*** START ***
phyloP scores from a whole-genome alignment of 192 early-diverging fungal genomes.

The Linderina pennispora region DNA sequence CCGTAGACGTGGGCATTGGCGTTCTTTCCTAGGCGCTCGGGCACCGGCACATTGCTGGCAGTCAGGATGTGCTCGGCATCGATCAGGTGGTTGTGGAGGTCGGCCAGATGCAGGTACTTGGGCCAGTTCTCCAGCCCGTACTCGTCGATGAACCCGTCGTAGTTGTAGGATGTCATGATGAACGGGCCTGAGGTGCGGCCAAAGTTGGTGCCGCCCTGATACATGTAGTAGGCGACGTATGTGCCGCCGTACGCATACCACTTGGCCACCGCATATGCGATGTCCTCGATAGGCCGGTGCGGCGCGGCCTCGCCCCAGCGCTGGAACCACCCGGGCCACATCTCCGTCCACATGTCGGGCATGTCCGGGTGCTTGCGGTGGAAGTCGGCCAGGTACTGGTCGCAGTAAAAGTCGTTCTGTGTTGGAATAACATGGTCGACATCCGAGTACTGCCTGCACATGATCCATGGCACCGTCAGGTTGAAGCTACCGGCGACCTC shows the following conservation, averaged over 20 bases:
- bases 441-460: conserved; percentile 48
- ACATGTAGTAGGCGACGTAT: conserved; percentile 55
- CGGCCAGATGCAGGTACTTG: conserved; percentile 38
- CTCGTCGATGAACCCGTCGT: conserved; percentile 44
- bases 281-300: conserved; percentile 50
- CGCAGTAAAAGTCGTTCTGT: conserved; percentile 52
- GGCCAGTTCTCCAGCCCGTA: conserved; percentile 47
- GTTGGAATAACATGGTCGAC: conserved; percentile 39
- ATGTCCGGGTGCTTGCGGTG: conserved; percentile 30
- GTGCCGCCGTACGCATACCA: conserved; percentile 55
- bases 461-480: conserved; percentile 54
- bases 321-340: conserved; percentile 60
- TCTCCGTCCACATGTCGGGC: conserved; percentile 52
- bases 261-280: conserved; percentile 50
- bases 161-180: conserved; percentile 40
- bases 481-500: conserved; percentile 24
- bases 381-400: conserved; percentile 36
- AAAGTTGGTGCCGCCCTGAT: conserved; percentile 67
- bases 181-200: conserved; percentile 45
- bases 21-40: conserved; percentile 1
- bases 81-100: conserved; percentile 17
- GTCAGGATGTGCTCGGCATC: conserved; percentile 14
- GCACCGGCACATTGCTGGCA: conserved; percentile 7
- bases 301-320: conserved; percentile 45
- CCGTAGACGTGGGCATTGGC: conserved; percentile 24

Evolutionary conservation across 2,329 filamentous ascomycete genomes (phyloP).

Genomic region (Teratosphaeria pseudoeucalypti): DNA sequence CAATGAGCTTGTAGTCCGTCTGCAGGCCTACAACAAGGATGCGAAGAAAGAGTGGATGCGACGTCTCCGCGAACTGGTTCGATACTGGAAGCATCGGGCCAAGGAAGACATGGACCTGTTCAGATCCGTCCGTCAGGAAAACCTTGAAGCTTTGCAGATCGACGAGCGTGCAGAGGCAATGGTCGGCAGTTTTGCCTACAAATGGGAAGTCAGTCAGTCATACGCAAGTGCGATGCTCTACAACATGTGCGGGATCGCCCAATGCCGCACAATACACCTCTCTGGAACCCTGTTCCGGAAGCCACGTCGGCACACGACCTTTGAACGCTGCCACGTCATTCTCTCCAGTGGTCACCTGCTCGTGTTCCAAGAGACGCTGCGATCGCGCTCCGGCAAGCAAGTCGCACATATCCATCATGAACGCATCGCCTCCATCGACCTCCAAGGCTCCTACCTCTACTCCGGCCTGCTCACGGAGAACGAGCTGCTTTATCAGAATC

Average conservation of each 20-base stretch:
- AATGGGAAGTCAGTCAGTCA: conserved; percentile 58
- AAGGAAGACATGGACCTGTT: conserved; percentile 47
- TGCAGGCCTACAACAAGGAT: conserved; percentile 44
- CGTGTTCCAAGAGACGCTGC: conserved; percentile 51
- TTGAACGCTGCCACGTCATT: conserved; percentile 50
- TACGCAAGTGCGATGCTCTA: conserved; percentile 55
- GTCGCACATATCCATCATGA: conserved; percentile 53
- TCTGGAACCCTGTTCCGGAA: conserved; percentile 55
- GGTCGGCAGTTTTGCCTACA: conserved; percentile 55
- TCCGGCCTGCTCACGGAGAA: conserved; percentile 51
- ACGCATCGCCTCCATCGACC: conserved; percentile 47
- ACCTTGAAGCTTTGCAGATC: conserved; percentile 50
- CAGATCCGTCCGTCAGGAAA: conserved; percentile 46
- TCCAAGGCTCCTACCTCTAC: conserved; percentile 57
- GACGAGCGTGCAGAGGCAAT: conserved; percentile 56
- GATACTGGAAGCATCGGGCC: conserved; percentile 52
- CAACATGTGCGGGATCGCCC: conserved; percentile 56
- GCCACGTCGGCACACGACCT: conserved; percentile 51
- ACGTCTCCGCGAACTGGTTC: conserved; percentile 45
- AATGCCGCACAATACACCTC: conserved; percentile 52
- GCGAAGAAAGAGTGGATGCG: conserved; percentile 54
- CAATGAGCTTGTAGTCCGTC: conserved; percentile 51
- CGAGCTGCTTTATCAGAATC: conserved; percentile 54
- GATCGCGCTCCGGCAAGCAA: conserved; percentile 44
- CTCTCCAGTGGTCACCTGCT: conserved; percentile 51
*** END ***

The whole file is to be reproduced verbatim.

phyloP scores from a whole-genome alignment of 192 early-diverging fungal genomes.

The Linderina pennispora region DNA sequence CCGTAGACGTGGGCATTGGCGTTCTTTCCTAGGCGCTCGGGCACCGGCACATTGCTGGCAGTCAGGATGTGCTCGGCATCGATCAGGTGGTTGTGGAGGTCGGCCAGATGCAGGTACTTGGGCCAGTTCTCCAGCCCGTACTCGTCGATGAACCCGTCGTAGTTGTAGGATGTCATGATGAACGGGCCTGAGGTGCGGCCAAAGTTGGTGCCGCCCTGATACATGTAGTAGGCGACGTATGTGCCGCCGTACGCATACCACTTGGCCACCGCATATGCGATGTCCTCGATAGGCCGGTGCGGCGCGGCCTCGCCCCAGCGCTGGAACCACCCGGGCCACATCTCCGTCCACATGTCGGGCATGTCCGGGTGCTTGCGGTGGAAGTCGGCCAGGTACTGGTCGCAGTAAAAGTCGTTCTGTGTTGGAATAACATGGTCGACATCCGAGTACTGCCTGCACATGATCCATGGCACCGTCAGGTTGAAGCTACCGGCGACCTC shows the following conservation, averaged over 20 bases:
- bases 441-460: conserved; percentile 48
- ACATGTAGTAGGCGACGTAT: conserved; percentile 55
- CGGCCAGATGCAGGTACTTG: conserved; percentile 38
- CTCGTCGATGAACCCGTCGT: conserved; percentile 44
- bases 281-300: conserved; percentile 50
- CGCAGTAAAAGTCGTTCTGT: conserved; percentile 52
- GGCCAGTTCTCCAGCCCGTA: conserved; percentile 47
- GTTGGAATAACATGGTCGAC: conserved; percentile 39
- ATGTCCGGGTGCTTGCGGTG: conserved; percentile 30
- GTGCCGCCGTACGCATACCA: conserved; percentile 55
- bases 461-480: conserved; percentile 54
- bases 321-340: conserved; percentile 60
- TCTCCGTCCACATGTCGGGC: conserved; percentile 52
- bases 261-280: conserved; percentile 50
- bases 161-180: conserved; percentile 40
- bases 481-500: conserved; percentile 24
- bases 381-400: conserved; percentile 36
- AAAGTTGGTGCCGCCCTGAT: conserved; percentile 67
- bases 181-200: conserved; percentile 45
- bases 21-40: conserved; percentile 1
- bases 81-100: conserved; percentile 17
- GTCAGGATGTGCTCGGCATC: conserved; percentile 14
- GCACCGGCACATTGCTGGCA: conserved; percentile 7
- bases 301-320: conserved; percentile 45
- CCGTAGACGTGGGCATTGGC: conserved; percentile 24

Evolutionary conservation across 2,329 filamentous ascomycete genomes (phyloP).

Genomic region (Teratosphaeria pseudoeucalypti): DNA sequence CAATGAGCTTGTAGTCCGTCTGCAGGCCTACAACAAGGATGCGAAGAAAGAGTGGATGCGACGTCTCCGCGAACTGGTTCGATACTGGAAGCATCGGGCCAAGGAAGACATGGACCTGTTCAGATCCGTCCGTCAGGAAAACCTTGAAGCTTTGCAGATCGACGAGCGTGCAGAGGCAATGGTCGGCAGTTTTGCCTACAAATGGGAAGTCAGTCAGTCATACGCAAGTGCGATGCTCTACAACATGTGCGGGATCGCCCAATGCCGCACAATACACCTCTCTGGAACCCTGTTCCGGAAGCCACGTCGGCACACGACCTTTGAACGCTGCCACGTCATTCTCTCCAGTGGTCACCTGCTCGTGTTCCAAGAGACGCTGCGATCGCGCTCCGGCAAGCAAGTCGCACATATCCATCATGAACGCATCGCCTCCATCGACCTCCAAGGCTCCTACCTCTACTCCGGCCTGCTCACGGAGAACGAGCTGCTTTATCAGAATC

Average conservation of each 20-base stretch:
- AATGGGAAGTCAGTCAGTCA: conserved; percentile 58
- AAGGAAGACATGGACCTGTT: conserved; percentile 47
- TGCAGGCCTACAACAAGGAT: conserved; percentile 44
- CGTGTTCCAAGAGACGCTGC: conserved; percentile 51
- TTGAACGCTGCCACGTCATT: conserved; percentile 50
- TACGCAAGTGCGATGCTCTA: conserved; percentile 55
- GTCGCACATATCCATCATGA: conserved; percentile 53
- TCTGGAACCCTGTTCCGGAA: conserved; percentile 55
- GGTCGGCAGTTTTGCCTACA: conserved; percentile 55
- TCCGGCCTGCTCACGGAGAA: conserved; percentile 51
- ACGCATCGCCTCCATCGACC: conserved; percentile 47
- ACCTTGAAGCTTTGCAGATC: conserved; percentile 50
- CAGATCCGTCCGTCAGGAAA: conserved; percentile 46
- TCCAAGGCTCCTACCTCTAC: conserved; percentile 57
- GACGAGCGTGCAGAGGCAAT: conserved; percentile 56
- GATACTGGAAGCATCGGGCC: conserved; percentile 52
- CAACATGTGCGGGATCGCCC: conserved; percentile 56
- GCCACGTCGGCACACGACCT: conserved; percentile 51
- ACGTCTCCGCGAACTGGTTC: conserved; percentile 45
- AATGCCGCACAATACACCTC: conserved; percentile 52
- GCGAAGAAAGAGTGGATGCG: conserved; percentile 54
- CAATGAGCTTGTAGTCCGTC: conserved; percentile 51
- CGAGCTGCTTTATCAGAATC: conserved; percentile 54
- GATCGCGCTCCGGCAAGCAA: conserved; percentile 44
- CTCTCCAGTGGTCACCTGCT: conserved; percentile 51